I cannot believe that I just signed up for a $4,500 medical test!  I am just that curious and need to know.  There’s a small chance medical insurance will pay for it, but it’s not likely.  We’ll just have to find a way to pay for it.

Oh, the kindergarten transition meeting went well.  They are setting up tons of evaluations and observations and we likely won’t get to meet with them regarding the IEP until May!  I’m less stressed now that things have started, but now stress has shifted to nervousness.  At least the CCSVI news has me distracted!

February 3, 2010

Kindergarten Transition Meeting

Tomorrow is Little Sister’s kindergarten transition meeting, so in typical Ivy fashion, I started stressing about it a week ago and am now extremely stressed.  I spent most of my spare time gathering papers, writing notes and documenting her progress and lack of progress in key areas — cognitive, gross motor, fine motor, sensory, etc.  I have a one pager now with things I think they should know.  I even ran it by my mom-in-law who is a kindergarten teacher.  She gave me good questions to ask them, such as what will they do if she refuses to go to an assembly or gets upset during one, will they let her use a slant board or sit on a pillow, etc.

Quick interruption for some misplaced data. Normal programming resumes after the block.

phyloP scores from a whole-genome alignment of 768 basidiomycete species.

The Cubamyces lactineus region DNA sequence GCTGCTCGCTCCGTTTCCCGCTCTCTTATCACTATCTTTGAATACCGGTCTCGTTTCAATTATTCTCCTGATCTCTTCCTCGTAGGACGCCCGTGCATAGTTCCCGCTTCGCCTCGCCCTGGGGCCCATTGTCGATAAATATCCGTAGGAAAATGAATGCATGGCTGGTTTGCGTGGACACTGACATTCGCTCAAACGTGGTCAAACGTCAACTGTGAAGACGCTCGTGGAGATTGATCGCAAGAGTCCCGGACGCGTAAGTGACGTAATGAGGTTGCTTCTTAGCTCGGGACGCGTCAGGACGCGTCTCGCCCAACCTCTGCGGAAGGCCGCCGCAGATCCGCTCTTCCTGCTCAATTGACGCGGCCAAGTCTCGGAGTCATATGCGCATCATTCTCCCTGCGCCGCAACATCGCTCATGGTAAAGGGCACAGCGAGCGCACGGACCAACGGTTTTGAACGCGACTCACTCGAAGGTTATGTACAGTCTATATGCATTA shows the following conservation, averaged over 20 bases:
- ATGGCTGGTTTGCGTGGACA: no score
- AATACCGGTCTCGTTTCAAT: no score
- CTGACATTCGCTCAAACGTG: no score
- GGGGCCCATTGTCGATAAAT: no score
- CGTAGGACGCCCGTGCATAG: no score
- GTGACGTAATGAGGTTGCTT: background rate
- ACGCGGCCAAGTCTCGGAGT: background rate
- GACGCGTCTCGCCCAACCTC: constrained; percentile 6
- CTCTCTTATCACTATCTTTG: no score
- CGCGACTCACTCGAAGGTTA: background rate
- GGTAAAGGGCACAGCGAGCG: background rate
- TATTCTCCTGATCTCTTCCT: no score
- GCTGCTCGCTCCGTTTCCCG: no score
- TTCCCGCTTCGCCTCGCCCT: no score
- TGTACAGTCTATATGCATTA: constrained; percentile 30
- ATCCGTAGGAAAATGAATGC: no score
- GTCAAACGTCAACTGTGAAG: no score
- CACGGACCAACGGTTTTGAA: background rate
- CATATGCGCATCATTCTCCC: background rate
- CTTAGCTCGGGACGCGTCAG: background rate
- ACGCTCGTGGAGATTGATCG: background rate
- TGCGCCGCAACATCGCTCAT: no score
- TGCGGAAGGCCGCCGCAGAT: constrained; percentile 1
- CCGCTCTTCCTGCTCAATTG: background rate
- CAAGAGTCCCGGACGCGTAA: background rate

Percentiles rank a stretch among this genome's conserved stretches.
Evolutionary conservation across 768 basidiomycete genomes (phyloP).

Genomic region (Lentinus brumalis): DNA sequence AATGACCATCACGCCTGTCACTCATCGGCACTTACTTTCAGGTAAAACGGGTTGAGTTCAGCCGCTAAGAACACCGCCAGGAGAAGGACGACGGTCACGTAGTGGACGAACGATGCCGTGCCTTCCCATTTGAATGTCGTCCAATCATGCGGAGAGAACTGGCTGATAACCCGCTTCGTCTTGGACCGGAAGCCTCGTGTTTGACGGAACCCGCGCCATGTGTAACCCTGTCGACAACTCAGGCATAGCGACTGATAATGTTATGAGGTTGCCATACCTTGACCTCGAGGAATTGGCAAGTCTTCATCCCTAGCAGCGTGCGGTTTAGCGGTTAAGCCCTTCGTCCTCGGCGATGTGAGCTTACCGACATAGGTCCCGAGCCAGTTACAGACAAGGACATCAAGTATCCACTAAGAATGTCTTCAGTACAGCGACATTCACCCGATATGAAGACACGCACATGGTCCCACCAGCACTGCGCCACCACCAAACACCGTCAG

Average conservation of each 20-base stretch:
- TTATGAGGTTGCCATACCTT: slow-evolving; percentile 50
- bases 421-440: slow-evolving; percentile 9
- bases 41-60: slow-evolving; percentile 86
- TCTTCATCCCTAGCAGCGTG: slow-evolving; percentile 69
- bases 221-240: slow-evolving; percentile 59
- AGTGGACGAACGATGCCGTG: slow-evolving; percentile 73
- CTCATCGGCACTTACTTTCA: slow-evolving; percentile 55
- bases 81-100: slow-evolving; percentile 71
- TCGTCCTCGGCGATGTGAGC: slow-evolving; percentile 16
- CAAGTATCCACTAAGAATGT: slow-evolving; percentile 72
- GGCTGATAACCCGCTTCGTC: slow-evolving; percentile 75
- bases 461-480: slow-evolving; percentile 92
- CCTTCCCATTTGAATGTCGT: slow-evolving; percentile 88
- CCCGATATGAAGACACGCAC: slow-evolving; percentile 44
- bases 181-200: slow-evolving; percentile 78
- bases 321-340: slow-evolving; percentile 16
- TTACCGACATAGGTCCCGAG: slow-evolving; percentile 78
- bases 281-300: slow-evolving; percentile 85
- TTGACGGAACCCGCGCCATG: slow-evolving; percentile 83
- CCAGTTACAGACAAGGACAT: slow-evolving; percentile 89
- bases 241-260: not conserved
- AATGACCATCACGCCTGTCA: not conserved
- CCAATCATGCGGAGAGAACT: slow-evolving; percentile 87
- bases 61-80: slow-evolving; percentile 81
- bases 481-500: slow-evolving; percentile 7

I find the whole evaluation process depressing.  It forces you to focus almost exclusively on your child’s negatives and lack of progress.  I want to acknowledge fantastic progress she has made in some areas, but that could threaten her access to services.  Therefore I’m forced to emphasize all of her problems and that has me in the dumps.